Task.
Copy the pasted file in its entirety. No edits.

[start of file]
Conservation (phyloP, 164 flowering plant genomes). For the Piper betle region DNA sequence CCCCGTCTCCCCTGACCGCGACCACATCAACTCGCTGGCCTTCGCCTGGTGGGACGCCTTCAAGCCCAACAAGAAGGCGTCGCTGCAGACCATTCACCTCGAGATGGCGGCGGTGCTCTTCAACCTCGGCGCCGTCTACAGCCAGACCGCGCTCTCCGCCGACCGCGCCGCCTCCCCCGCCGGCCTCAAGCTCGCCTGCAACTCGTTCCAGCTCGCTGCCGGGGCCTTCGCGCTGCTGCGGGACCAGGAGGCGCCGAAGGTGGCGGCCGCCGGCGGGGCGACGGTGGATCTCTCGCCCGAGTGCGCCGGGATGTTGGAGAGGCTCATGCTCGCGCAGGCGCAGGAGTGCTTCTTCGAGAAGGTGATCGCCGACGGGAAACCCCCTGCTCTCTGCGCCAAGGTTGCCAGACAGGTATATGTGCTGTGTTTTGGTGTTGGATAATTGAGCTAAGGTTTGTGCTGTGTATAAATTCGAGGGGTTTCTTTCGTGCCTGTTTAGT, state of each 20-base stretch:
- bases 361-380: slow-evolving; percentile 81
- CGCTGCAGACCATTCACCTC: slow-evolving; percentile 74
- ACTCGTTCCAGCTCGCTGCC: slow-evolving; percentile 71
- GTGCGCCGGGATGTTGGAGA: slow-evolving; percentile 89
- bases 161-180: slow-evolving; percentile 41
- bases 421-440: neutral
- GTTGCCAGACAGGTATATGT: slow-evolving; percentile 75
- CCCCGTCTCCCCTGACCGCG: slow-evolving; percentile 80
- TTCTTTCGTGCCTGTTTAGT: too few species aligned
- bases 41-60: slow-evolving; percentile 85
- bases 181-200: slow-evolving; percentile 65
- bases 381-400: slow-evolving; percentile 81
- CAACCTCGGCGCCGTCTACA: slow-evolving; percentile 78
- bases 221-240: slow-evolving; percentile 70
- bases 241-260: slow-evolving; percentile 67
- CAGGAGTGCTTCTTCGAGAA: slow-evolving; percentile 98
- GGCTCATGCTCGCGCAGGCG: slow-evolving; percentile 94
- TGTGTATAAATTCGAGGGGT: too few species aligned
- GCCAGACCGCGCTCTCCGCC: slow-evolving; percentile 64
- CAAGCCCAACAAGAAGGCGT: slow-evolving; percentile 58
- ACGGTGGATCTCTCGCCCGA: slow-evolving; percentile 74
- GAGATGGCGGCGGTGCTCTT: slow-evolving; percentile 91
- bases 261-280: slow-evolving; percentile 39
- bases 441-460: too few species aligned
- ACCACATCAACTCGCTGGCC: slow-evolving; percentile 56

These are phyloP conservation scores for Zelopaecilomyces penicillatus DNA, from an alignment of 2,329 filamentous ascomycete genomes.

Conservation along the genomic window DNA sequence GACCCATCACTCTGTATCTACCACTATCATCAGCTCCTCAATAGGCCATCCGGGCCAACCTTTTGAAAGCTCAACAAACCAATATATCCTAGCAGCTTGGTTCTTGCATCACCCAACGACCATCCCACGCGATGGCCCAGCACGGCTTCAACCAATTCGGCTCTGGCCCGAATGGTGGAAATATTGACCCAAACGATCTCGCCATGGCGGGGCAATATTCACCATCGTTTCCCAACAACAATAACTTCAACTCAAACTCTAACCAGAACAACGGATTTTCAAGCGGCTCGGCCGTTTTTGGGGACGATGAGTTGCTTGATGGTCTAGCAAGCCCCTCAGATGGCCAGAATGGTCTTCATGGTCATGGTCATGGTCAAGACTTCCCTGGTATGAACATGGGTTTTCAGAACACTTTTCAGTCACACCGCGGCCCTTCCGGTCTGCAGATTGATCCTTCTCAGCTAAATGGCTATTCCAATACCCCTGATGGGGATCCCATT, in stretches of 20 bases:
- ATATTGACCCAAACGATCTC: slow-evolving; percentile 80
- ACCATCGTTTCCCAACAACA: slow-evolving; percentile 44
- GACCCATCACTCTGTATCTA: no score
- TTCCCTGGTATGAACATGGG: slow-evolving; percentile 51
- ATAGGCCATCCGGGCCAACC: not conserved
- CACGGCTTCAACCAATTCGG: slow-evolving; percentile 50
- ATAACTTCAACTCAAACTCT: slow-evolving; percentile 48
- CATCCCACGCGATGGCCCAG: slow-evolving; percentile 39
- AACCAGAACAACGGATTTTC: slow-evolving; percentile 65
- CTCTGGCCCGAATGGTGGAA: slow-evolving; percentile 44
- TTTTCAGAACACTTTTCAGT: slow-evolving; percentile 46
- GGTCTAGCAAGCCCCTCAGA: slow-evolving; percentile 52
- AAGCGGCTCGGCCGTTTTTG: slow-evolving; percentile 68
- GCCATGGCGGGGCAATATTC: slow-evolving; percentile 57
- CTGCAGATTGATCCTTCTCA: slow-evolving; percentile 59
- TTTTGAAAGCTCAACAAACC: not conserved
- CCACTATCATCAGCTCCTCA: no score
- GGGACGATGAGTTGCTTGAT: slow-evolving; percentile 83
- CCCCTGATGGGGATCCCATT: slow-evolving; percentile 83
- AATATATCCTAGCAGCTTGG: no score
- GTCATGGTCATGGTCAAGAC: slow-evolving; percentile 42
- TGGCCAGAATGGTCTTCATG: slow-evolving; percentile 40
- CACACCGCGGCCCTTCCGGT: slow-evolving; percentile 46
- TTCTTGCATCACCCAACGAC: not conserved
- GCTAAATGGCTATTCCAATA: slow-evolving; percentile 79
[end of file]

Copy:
Conservation (phyloP, 164 flowering plant genomes). For the Piper betle region DNA sequence CCCCGTCTCCCCTGACCGCGACCACATCAACTCGCTGGCCTTCGCCTGGTGGGACGCCTTCAAGCCCAACAAGAAGGCGTCGCTGCAGACCATTCACCTCGAGATGGCGGCGGTGCTCTTCAACCTCGGCGCCGTCTACAGCCAGACCGCGCTCTCCGCCGACCGCGCCGCCTCCCCCGCCGGCCTCAAGCTCGCCTGCAACTCGTTCCAGCTCGCTGCCGGGGCCTTCGCGCTGCTGCGGGACCAGGAGGCGCCGAAGGTGGCGGCCGCCGGCGGGGCGACGGTGGATCTCTCGCCCGAGTGCGCCGGGATGTTGGAGAGGCTCATGCTCGCGCAGGCGCAGGAGTGCTTCTTCGAGAAGGTGATCGCCGACGGGAAACCCCCTGCTCTCTGCGCCAAGGTTGCCAGACAGGTATATGTGCTGTGTTTTGGTGTTGGATAATTGAGCTAAGGTTTGTGCTGTGTATAAATTCGAGGGGTTTCTTTCGTGCCTGTTTAGT, state of each 20-base stretch:
- bases 361-380: slow-evolving; percentile 81
- CGCTGCAGACCATTCACCTC: slow-evolving; percentile 74
- ACTCGTTCCAGCTCGCTGCC: slow-evolving; percentile 71
- GTGCGCCGGGATGTTGGAGA: slow-evolving; percentile 89
- bases 161-180: slow-evolving; percentile 41
- bases 421-440: neutral
- GTTGCCAGACAGGTATATGT: slow-evolving; percentile 75
- CCCCGTCTCCCCTGACCGCG: slow-evolving; percentile 80
- TTCTTTCGTGCCTGTTTAGT: too few species aligned
- bases 41-60: slow-evolving; percentile 85
- bases 181-200: slow-evolving; percentile 65
- bases 381-400: slow-evolving; percentile 81
- CAACCTCGGCGCCGTCTACA: slow-evolving; percentile 78
- bases 221-240: slow-evolving; percentile 70
- bases 241-260: slow-evolving; percentile 67
- CAGGAGTGCTTCTTCGAGAA: slow-evolving; percentile 98
- GGCTCATGCTCGCGCAGGCG: slow-evolving; percentile 94
- TGTGTATAAATTCGAGGGGT: too few species aligned
- GCCAGACCGCGCTCTCCGCC: slow-evolving; percentile 64
- CAAGCCCAACAAGAAGGCGT: slow-evolving; percentile 58
- ACGGTGGATCTCTCGCCCGA: slow-evolving; percentile 74
- GAGATGGCGGCGGTGCTCTT: slow-evolving; percentile 91
- bases 261-280: slow-evolving; percentile 39
- bases 441-460: too few species aligned
- ACCACATCAACTCGCTGGCC: slow-evolving; percentile 56

These are phyloP conservation scores for Zelopaecilomyces penicillatus DNA, from an alignment of 2,329 filamentous ascomycete genomes.

Conservation along the genomic window DNA sequence GACCCATCACTCTGTATCTACCACTATCATCAGCTCCTCAATAGGCCATCCGGGCCAACCTTTTGAAAGCTCAACAAACCAATATATCCTAGCAGCTTGGTTCTTGCATCACCCAACGACCATCCCACGCGATGGCCCAGCACGGCTTCAACCAATTCGGCTCTGGCCCGAATGGTGGAAATATTGACCCAAACGATCTCGCCATGGCGGGGCAATATTCACCATCGTTTCCCAACAACAATAACTTCAACTCAAACTCTAACCAGAACAACGGATTTTCAAGCGGCTCGGCCGTTTTTGGGGACGATGAGTTGCTTGATGGTCTAGCAAGCCCCTCAGATGGCCAGAATGGTCTTCATGGTCATGGTCATGGTCAAGACTTCCCTGGTATGAACATGGGTTTTCAGAACACTTTTCAGTCACACCGCGGCCCTTCCGGTCTGCAGATTGATCCTTCTCAGCTAAATGGCTATTCCAATACCCCTGATGGGGATCCCATT, in stretches of 20 bases:
- ATATTGACCCAAACGATCTC: slow-evolving; percentile 80
- ACCATCGTTTCCCAACAACA: slow-evolving; percentile 44
- GACCCATCACTCTGTATCTA: no score
- TTCCCTGGTATGAACATGGG: slow-evolving; percentile 51
- ATAGGCCATCCGGGCCAACC: not conserved
- CACGGCTTCAACCAATTCGG: slow-evolving; percentile 50
- ATAACTTCAACTCAAACTCT: slow-evolving; percentile 48
- CATCCCACGCGATGGCCCAG: slow-evolving; percentile 39
- AACCAGAACAACGGATTTTC: slow-evolving; percentile 65
- CTCTGGCCCGAATGGTGGAA: slow-evolving; percentile 44
- TTTTCAGAACACTTTTCAGT: slow-evolving; percentile 46
- GGTCTAGCAAGCCCCTCAGA: slow-evolving; percentile 52
- AAGCGGCTCGGCCGTTTTTG: slow-evolving; percentile 68
- GCCATGGCGGGGCAATATTC: slow-evolving; percentile 57
- CTGCAGATTGATCCTTCTCA: slow-evolving; percentile 59
- TTTTGAAAGCTCAACAAACC: not conserved
- CCACTATCATCAGCTCCTCA: no score
- GGGACGATGAGTTGCTTGAT: slow-evolving; percentile 83
- CCCCTGATGGGGATCCCATT: slow-evolving; percentile 83
- AATATATCCTAGCAGCTTGG: no score
- GTCATGGTCATGGTCAAGAC: slow-evolving; percentile 42
- TGGCCAGAATGGTCTTCATG: slow-evolving; percentile 40
- CACACCGCGGCCCTTCCGGT: slow-evolving; percentile 46
- TTCTTGCATCACCCAACGAC: not conserved
- GCTAAATGGCTATTCCAATA: slow-evolving; percentile 79